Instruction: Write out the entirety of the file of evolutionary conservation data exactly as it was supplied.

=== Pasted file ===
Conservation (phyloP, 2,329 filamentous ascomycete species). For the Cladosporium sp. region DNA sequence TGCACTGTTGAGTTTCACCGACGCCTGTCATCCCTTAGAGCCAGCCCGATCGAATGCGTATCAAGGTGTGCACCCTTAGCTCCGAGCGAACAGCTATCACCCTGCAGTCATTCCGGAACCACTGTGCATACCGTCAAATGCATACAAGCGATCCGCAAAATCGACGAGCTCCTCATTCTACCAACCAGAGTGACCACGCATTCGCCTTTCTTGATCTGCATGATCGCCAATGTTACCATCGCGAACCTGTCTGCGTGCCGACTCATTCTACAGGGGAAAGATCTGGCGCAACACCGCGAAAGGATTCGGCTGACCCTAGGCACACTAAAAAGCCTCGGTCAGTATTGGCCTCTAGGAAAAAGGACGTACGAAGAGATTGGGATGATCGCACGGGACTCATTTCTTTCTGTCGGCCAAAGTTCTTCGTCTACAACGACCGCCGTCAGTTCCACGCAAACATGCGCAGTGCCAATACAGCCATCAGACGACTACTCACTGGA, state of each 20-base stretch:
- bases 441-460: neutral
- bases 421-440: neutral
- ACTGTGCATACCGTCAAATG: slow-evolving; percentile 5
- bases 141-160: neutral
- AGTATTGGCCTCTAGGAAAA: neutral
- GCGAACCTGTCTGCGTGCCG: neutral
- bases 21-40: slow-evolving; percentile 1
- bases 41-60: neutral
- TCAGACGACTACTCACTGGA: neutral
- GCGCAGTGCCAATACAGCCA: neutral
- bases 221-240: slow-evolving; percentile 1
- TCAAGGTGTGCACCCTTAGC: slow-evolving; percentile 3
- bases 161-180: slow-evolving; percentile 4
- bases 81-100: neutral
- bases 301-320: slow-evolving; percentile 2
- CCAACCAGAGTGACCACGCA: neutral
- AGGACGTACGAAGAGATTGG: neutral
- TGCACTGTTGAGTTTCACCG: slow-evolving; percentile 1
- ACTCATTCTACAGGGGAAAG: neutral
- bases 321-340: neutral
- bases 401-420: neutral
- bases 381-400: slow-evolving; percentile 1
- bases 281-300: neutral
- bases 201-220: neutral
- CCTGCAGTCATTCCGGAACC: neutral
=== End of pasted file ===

Conservation (phyloP, 2,329 filamentous ascomycete species). For the Cladosporium sp. region DNA sequence TGCACTGTTGAGTTTCACCGACGCCTGTCATCCCTTAGAGCCAGCCCGATCGAATGCGTATCAAGGTGTGCACCCTTAGCTCCGAGCGAACAGCTATCACCCTGCAGTCATTCCGGAACCACTGTGCATACCGTCAAATGCATACAAGCGATCCGCAAAATCGACGAGCTCCTCATTCTACCAACCAGAGTGACCACGCATTCGCCTTTCTTGATCTGCATGATCGCCAATGTTACCATCGCGAACCTGTCTGCGTGCCGACTCATTCTACAGGGGAAAGATCTGGCGCAACACCGCGAAAGGATTCGGCTGACCCTAGGCACACTAAAAAGCCTCGGTCAGTATTGGCCTCTAGGAAAAAGGACGTACGAAGAGATTGGGATGATCGCACGGGACTCATTTCTTTCTGTCGGCCAAAGTTCTTCGTCTACAACGACCGCCGTCAGTTCCACGCAAACATGCGCAGTGCCAATACAGCCATCAGACGACTACTCACTGGA, state of each 20-base stretch:
- bases 441-460: neutral
- bases 421-440: neutral
- ACTGTGCATACCGTCAAATG: slow-evolving; percentile 5
- bases 141-160: neutral
- AGTATTGGCCTCTAGGAAAA: neutral
- GCGAACCTGTCTGCGTGCCG: neutral
- bases 21-40: slow-evolving; percentile 1
- bases 41-60: neutral
- TCAGACGACTACTCACTGGA: neutral
- GCGCAGTGCCAATACAGCCA: neutral
- bases 221-240: slow-evolving; percentile 1
- TCAAGGTGTGCACCCTTAGC: slow-evolving; percentile 3
- bases 161-180: slow-evolving; percentile 4
- bases 81-100: neutral
- bases 301-320: slow-evolving; percentile 2
- CCAACCAGAGTGACCACGCA: neutral
- AGGACGTACGAAGAGATTGG: neutral
- TGCACTGTTGAGTTTCACCG: slow-evolving; percentile 1
- ACTCATTCTACAGGGGAAAG: neutral
- bases 321-340: neutral
- bases 401-420: neutral
- bases 381-400: slow-evolving; percentile 1
- bases 281-300: neutral
- bases 201-220: neutral
- CCTGCAGTCATTCCGGAACC: neutral